Music review: RSNO: City Noir
Edinburgh International Festival Scotsman review: RSNO: City Noir at Usher Hall, reviewed by Kenneth Walton
[Conductor Peter Oundjian and the RSNO in rehearsal]
From a programming angle, this was an evening of two disconnected halves. The grand finale, John Adams’ symphonic showpiece City Noir, lent its name to the overall title of the concert. But what did that, and the rest of the all-American second half – including Christopher Rouse’s The Infernal Machine and the premiere of Tod Machover’s Festival City – have in common with the Verdi and Bruch of the opening half?
There was nothing wrong with the RSNO’s emotionally-charged performance of Verdi’s overture La forza del destino, driven hard, fast and theatrically by its chief conductor Peter Oundjian. And, on its own merit, Bruch’s Violin Concerto should have charmed the pants off us had Pinchas Zukerman’s performance, despite the enormity of his tone, not been so unfeeling and impatient.
But all that was a distant memory the moment Oundjian launched into the second half with the high energy, nerve jangling effervescence of Rouse’s restlessly exciting concert piece.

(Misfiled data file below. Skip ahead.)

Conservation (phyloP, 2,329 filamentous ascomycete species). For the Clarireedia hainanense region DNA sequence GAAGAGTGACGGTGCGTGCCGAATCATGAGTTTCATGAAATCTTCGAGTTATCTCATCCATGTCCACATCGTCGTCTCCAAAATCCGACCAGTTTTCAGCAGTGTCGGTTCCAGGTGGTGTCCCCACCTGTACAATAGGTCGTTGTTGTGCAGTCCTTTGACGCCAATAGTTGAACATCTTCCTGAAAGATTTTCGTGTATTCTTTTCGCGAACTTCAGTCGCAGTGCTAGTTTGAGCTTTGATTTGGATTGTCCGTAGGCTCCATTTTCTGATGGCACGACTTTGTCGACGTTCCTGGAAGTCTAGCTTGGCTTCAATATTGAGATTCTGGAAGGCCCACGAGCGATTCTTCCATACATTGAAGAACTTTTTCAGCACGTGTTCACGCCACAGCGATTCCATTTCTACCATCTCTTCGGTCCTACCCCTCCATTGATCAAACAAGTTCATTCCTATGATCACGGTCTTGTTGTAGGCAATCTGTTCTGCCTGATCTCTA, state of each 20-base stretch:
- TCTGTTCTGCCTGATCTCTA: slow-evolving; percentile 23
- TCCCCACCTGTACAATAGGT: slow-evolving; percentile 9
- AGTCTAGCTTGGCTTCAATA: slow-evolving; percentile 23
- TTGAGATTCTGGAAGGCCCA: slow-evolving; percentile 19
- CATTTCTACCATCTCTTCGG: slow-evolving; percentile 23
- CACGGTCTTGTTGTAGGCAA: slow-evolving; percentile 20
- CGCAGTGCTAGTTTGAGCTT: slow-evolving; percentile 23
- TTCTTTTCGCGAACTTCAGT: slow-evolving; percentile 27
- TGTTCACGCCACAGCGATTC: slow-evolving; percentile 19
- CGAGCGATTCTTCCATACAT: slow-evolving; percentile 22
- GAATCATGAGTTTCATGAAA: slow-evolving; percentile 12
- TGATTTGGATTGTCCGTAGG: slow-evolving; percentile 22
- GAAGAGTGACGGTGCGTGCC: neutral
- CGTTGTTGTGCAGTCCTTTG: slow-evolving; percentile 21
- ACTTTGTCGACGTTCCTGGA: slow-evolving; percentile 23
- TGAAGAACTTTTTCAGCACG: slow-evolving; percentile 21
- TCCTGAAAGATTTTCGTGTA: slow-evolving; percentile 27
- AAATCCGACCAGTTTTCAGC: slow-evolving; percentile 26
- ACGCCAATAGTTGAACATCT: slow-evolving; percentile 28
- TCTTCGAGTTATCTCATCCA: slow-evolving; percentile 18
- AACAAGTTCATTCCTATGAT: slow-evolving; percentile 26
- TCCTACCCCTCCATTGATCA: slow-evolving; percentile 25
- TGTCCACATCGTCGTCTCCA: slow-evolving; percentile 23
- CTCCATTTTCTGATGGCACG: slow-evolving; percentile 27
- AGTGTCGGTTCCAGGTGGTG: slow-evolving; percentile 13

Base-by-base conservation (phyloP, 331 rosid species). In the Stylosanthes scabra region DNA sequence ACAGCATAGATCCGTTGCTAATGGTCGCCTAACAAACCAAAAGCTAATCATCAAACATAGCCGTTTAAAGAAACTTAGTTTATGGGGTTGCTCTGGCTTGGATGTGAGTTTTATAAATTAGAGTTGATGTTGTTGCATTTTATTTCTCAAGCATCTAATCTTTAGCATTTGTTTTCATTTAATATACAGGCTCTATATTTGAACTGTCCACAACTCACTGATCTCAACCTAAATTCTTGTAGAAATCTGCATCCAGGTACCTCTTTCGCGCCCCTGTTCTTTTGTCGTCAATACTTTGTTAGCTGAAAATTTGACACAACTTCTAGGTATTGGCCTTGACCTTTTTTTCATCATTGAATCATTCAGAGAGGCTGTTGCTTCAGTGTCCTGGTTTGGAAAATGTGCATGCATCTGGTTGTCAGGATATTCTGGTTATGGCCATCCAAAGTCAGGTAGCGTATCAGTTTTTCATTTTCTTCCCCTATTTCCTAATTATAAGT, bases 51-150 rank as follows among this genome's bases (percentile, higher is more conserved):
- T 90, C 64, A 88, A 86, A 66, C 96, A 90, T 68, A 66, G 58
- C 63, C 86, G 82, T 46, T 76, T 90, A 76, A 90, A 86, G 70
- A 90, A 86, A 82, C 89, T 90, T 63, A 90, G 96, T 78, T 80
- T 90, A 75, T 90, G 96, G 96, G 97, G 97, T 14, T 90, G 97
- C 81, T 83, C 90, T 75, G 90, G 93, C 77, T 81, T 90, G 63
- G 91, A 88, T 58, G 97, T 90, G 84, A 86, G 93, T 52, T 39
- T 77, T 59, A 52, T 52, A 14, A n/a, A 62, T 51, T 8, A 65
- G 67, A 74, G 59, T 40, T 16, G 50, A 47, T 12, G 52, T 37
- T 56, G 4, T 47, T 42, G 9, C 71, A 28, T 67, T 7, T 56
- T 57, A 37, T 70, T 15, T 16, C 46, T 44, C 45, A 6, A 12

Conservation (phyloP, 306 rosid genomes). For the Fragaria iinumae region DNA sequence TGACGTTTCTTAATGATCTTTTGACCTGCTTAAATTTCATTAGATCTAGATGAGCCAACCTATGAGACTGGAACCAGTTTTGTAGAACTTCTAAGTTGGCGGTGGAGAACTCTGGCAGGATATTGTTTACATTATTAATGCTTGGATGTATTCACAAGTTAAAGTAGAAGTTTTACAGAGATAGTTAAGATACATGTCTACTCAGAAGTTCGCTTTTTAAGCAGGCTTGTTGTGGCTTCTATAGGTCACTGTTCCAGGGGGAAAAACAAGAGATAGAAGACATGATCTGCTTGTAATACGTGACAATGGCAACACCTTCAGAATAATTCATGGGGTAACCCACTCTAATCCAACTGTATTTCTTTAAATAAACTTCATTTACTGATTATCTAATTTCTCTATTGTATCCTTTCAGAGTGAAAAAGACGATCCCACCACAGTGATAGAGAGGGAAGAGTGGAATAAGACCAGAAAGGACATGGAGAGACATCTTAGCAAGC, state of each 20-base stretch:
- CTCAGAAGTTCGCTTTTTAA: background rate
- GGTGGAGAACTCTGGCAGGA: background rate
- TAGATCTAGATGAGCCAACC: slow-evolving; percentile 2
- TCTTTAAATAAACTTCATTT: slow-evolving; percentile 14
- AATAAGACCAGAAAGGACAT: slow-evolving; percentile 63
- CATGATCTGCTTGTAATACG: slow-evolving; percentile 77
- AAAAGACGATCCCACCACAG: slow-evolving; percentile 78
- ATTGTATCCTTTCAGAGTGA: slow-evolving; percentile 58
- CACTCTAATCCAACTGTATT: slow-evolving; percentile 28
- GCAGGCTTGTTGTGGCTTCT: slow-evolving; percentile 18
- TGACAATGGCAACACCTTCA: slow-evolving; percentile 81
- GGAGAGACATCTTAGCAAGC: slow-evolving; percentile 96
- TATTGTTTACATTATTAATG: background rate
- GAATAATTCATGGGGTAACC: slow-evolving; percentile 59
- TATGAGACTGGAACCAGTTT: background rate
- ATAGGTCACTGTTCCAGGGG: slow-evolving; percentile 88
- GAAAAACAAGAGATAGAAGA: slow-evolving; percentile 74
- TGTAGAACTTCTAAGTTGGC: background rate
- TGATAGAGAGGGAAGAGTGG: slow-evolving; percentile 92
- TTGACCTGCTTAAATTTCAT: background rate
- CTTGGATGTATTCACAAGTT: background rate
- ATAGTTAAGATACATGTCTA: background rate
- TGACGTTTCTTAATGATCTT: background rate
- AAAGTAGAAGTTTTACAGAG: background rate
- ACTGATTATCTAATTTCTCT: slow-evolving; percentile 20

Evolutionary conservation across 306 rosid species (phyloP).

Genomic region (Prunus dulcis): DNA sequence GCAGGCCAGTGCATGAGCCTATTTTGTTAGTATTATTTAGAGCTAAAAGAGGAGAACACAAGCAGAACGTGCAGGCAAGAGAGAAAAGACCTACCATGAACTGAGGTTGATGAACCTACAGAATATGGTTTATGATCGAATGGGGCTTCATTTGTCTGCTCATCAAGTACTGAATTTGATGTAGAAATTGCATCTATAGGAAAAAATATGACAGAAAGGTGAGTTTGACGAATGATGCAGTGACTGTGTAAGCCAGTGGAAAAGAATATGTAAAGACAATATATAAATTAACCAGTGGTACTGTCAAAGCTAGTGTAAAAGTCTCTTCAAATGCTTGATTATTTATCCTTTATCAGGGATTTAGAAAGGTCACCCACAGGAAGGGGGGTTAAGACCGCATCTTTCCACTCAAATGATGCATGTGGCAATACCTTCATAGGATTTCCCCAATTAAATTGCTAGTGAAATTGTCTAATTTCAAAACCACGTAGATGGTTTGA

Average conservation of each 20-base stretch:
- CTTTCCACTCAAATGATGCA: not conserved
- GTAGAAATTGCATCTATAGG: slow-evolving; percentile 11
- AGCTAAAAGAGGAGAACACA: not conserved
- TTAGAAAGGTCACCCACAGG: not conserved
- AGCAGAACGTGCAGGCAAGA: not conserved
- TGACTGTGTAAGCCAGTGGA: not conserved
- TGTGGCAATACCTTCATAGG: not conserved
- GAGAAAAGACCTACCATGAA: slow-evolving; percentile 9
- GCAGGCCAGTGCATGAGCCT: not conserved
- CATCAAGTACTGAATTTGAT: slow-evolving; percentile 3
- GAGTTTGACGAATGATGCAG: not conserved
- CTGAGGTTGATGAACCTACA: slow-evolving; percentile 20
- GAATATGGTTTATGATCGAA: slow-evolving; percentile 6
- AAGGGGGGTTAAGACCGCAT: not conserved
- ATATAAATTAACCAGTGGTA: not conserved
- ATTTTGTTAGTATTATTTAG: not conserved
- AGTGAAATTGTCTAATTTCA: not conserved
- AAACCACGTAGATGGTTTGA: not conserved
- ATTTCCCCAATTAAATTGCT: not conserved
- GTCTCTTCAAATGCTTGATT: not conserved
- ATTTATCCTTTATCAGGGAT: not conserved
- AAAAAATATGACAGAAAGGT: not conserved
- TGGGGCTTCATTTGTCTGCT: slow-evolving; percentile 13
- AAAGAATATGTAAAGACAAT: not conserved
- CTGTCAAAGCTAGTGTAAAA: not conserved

Machover’s new work – a moody soundscape combining recorded audio bites of Edinburgh with bristling, atmospheric live orchestral impressions, and created from material submitted over the internet – was anything but gimmicky. Driven by an underlying drone, suggestive of bagpipes, its success lay in the composer’s ability to mesh the electronic elements in such a way that distinguishing them was often impossible – bird calls intertwining with flute, strings, pre-recorded children’s voices as real as the instruments on stage.
And there was humour in the melange of quotes – lightning snatches of Bach, Beethoven, Brahms and more that came and went in an instant, intended to echo Festivals of the past. All in all, a slick occasional piece that drew you in from start to finish.
But the evening’s tour de force was surely Adam’s City Noir, a celebration of California inspired by the charged mood of the 1940s/50s. Oundjian’s reading of the score was both lustrous and lugubrious.
Originally published in The Scotsman